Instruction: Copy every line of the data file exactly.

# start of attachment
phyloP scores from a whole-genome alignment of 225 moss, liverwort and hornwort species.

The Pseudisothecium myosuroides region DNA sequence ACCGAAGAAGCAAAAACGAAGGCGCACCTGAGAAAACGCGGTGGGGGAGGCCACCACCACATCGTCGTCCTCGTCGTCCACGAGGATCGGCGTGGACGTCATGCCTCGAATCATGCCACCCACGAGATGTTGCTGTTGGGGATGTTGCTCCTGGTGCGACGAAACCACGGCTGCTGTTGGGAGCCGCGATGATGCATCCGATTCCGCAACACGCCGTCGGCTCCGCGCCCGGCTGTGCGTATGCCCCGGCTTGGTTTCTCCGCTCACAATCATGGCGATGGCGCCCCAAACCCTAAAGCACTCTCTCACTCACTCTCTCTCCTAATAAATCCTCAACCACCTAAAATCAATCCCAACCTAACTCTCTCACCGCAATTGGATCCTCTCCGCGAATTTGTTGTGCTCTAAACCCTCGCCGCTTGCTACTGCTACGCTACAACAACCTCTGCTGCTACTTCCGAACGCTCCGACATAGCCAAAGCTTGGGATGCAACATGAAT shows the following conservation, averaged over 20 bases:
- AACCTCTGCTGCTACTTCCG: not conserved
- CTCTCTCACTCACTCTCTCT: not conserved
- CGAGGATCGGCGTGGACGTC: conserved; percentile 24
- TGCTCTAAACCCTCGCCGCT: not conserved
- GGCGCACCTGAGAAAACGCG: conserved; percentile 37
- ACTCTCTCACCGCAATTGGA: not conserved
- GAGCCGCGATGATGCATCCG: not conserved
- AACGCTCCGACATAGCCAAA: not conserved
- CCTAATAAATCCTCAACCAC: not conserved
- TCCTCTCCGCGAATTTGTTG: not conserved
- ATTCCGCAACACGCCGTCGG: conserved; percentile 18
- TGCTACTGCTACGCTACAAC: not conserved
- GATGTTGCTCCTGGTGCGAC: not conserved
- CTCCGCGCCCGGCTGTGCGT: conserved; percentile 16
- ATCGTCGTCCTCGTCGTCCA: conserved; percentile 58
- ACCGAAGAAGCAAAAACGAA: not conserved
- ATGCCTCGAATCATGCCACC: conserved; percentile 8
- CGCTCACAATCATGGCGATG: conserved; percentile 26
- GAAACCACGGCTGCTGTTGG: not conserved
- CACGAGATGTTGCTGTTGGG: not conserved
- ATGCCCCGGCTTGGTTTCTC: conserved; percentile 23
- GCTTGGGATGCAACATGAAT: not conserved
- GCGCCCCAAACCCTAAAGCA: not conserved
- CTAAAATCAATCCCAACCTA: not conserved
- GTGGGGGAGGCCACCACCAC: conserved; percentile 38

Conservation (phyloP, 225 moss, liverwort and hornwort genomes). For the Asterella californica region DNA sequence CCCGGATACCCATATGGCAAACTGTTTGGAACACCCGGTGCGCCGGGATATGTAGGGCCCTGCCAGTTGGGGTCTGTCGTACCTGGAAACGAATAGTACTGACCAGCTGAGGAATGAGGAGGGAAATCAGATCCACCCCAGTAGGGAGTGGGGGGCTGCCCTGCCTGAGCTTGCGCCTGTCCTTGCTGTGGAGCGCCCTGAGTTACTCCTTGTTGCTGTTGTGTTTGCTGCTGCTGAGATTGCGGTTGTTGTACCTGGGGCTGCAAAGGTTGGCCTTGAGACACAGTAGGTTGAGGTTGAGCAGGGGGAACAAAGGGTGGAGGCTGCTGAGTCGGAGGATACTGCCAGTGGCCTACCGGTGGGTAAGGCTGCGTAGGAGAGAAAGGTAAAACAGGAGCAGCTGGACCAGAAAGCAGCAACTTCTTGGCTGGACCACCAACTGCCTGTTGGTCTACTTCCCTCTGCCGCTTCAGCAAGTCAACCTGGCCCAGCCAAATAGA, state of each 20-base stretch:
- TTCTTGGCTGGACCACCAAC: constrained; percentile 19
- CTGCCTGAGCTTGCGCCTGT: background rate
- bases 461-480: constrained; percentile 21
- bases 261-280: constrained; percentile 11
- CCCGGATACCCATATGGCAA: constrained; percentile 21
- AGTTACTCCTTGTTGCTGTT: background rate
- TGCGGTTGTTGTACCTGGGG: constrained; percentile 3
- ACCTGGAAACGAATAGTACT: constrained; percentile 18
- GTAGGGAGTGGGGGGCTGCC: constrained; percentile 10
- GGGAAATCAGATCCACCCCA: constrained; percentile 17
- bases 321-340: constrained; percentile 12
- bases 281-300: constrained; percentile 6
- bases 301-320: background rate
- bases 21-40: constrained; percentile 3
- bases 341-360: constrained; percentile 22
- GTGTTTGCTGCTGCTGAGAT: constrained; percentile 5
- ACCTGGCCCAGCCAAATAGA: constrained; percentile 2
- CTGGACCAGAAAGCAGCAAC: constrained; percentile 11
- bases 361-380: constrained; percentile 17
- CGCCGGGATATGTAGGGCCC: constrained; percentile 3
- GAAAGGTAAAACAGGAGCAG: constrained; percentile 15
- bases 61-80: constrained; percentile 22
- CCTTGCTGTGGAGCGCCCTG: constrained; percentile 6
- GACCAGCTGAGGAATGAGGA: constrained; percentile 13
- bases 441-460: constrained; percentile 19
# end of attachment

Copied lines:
phyloP scores from a whole-genome alignment of 225 moss, liverwort and hornwort species.

The Pseudisothecium myosuroides region DNA sequence ACCGAAGAAGCAAAAACGAAGGCGCACCTGAGAAAACGCGGTGGGGGAGGCCACCACCACATCGTCGTCCTCGTCGTCCACGAGGATCGGCGTGGACGTCATGCCTCGAATCATGCCACCCACGAGATGTTGCTGTTGGGGATGTTGCTCCTGGTGCGACGAAACCACGGCTGCTGTTGGGAGCCGCGATGATGCATCCGATTCCGCAACACGCCGTCGGCTCCGCGCCCGGCTGTGCGTATGCCCCGGCTTGGTTTCTCCGCTCACAATCATGGCGATGGCGCCCCAAACCCTAAAGCACTCTCTCACTCACTCTCTCTCCTAATAAATCCTCAACCACCTAAAATCAATCCCAACCTAACTCTCTCACCGCAATTGGATCCTCTCCGCGAATTTGTTGTGCTCTAAACCCTCGCCGCTTGCTACTGCTACGCTACAACAACCTCTGCTGCTACTTCCGAACGCTCCGACATAGCCAAAGCTTGGGATGCAACATGAAT shows the following conservation, averaged over 20 bases:
- AACCTCTGCTGCTACTTCCG: not conserved
- CTCTCTCACTCACTCTCTCT: not conserved
- CGAGGATCGGCGTGGACGTC: conserved; percentile 24
- TGCTCTAAACCCTCGCCGCT: not conserved
- GGCGCACCTGAGAAAACGCG: conserved; percentile 37
- ACTCTCTCACCGCAATTGGA: not conserved
- GAGCCGCGATGATGCATCCG: not conserved
- AACGCTCCGACATAGCCAAA: not conserved
- CCTAATAAATCCTCAACCAC: not conserved
- TCCTCTCCGCGAATTTGTTG: not conserved
- ATTCCGCAACACGCCGTCGG: conserved; percentile 18
- TGCTACTGCTACGCTACAAC: not conserved
- GATGTTGCTCCTGGTGCGAC: not conserved
- CTCCGCGCCCGGCTGTGCGT: conserved; percentile 16
- ATCGTCGTCCTCGTCGTCCA: conserved; percentile 58
- ACCGAAGAAGCAAAAACGAA: not conserved
- ATGCCTCGAATCATGCCACC: conserved; percentile 8
- CGCTCACAATCATGGCGATG: conserved; percentile 26
- GAAACCACGGCTGCTGTTGG: not conserved
- CACGAGATGTTGCTGTTGGG: not conserved
- ATGCCCCGGCTTGGTTTCTC: conserved; percentile 23
- GCTTGGGATGCAACATGAAT: not conserved
- GCGCCCCAAACCCTAAAGCA: not conserved
- CTAAAATCAATCCCAACCTA: not conserved
- GTGGGGGAGGCCACCACCAC: conserved; percentile 38

Conservation (phyloP, 225 moss, liverwort and hornwort genomes). For the Asterella californica region DNA sequence CCCGGATACCCATATGGCAAACTGTTTGGAACACCCGGTGCGCCGGGATATGTAGGGCCCTGCCAGTTGGGGTCTGTCGTACCTGGAAACGAATAGTACTGACCAGCTGAGGAATGAGGAGGGAAATCAGATCCACCCCAGTAGGGAGTGGGGGGCTGCCCTGCCTGAGCTTGCGCCTGTCCTTGCTGTGGAGCGCCCTGAGTTACTCCTTGTTGCTGTTGTGTTTGCTGCTGCTGAGATTGCGGTTGTTGTACCTGGGGCTGCAAAGGTTGGCCTTGAGACACAGTAGGTTGAGGTTGAGCAGGGGGAACAAAGGGTGGAGGCTGCTGAGTCGGAGGATACTGCCAGTGGCCTACCGGTGGGTAAGGCTGCGTAGGAGAGAAAGGTAAAACAGGAGCAGCTGGACCAGAAAGCAGCAACTTCTTGGCTGGACCACCAACTGCCTGTTGGTCTACTTCCCTCTGCCGCTTCAGCAAGTCAACCTGGCCCAGCCAAATAGA, state of each 20-base stretch:
- TTCTTGGCTGGACCACCAAC: constrained; percentile 19
- CTGCCTGAGCTTGCGCCTGT: background rate
- bases 461-480: constrained; percentile 21
- bases 261-280: constrained; percentile 11
- CCCGGATACCCATATGGCAA: constrained; percentile 21
- AGTTACTCCTTGTTGCTGTT: background rate
- TGCGGTTGTTGTACCTGGGG: constrained; percentile 3
- ACCTGGAAACGAATAGTACT: constrained; percentile 18
- GTAGGGAGTGGGGGGCTGCC: constrained; percentile 10
- GGGAAATCAGATCCACCCCA: constrained; percentile 17
- bases 321-340: constrained; percentile 12
- bases 281-300: constrained; percentile 6
- bases 301-320: background rate
- bases 21-40: constrained; percentile 3
- bases 341-360: constrained; percentile 22
- GTGTTTGCTGCTGCTGAGAT: constrained; percentile 5
- ACCTGGCCCAGCCAAATAGA: constrained; percentile 2
- CTGGACCAGAAAGCAGCAAC: constrained; percentile 11
- bases 361-380: constrained; percentile 17
- CGCCGGGATATGTAGGGCCC: constrained; percentile 3
- GAAAGGTAAAACAGGAGCAG: constrained; percentile 15
- bases 61-80: constrained; percentile 22
- CCTTGCTGTGGAGCGCCCTG: constrained; percentile 6
- GACCAGCTGAGGAATGAGGA: constrained; percentile 13
- bases 441-460: constrained; percentile 19